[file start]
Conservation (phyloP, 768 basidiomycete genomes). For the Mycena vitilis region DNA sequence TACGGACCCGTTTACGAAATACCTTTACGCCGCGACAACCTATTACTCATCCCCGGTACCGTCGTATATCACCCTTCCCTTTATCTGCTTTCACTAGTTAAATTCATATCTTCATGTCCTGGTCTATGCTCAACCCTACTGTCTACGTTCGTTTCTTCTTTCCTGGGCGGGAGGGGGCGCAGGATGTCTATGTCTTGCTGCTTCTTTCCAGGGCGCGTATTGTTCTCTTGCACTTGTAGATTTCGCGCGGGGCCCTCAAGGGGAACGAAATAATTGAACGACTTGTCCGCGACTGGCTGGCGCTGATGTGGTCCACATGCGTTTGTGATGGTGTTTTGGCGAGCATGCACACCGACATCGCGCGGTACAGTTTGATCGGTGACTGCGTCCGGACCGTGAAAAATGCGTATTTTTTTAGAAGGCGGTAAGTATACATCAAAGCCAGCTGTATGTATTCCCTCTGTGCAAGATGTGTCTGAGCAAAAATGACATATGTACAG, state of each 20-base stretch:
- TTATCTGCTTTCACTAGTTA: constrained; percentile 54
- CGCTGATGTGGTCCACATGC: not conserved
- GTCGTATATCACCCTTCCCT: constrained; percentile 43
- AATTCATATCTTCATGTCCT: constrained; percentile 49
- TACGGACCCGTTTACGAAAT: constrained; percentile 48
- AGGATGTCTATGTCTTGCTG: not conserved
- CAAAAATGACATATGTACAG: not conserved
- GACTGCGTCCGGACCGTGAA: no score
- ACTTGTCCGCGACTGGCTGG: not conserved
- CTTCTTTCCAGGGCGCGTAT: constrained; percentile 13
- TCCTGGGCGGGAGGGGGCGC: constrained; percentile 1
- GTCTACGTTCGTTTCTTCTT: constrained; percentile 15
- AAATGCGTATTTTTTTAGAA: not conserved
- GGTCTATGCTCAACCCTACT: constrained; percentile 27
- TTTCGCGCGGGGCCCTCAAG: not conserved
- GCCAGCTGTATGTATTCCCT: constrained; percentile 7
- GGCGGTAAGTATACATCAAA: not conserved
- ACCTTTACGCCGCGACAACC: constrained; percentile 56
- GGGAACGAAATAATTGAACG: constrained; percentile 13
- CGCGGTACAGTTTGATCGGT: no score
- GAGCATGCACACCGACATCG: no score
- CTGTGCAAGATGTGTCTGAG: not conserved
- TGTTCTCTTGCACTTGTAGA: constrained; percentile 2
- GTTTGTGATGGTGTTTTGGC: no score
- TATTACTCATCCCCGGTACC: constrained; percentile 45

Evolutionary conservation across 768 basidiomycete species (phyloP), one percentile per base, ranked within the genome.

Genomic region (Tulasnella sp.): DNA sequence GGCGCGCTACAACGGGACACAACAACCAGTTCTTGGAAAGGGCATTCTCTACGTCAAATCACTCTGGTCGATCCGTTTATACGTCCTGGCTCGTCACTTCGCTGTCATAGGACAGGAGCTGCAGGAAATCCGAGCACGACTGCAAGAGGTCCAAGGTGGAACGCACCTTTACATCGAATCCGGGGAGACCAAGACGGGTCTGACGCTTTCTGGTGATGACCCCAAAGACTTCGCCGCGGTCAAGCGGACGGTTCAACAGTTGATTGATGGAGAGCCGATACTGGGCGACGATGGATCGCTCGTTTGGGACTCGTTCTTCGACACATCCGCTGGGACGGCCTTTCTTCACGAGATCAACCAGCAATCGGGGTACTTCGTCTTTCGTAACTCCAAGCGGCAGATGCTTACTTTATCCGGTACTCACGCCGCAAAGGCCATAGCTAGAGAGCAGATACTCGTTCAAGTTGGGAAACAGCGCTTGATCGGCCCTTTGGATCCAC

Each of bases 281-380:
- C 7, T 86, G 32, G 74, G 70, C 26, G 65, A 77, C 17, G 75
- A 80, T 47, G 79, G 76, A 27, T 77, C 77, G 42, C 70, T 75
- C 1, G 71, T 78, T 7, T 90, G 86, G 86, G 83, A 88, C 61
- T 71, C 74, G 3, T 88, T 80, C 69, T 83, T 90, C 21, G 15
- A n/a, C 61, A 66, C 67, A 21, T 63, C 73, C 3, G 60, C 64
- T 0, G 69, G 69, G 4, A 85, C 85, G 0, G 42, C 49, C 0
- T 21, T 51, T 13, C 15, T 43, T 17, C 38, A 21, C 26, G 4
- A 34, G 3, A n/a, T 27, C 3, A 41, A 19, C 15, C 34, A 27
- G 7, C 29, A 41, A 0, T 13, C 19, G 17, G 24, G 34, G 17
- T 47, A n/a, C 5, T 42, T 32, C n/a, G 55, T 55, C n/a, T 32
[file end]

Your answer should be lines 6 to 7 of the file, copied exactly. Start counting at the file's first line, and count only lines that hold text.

- TACGGACCCGTTTACGAAAT: constrained; percentile 48
- AGGATGTCTATGTCTTGCTG: not conserved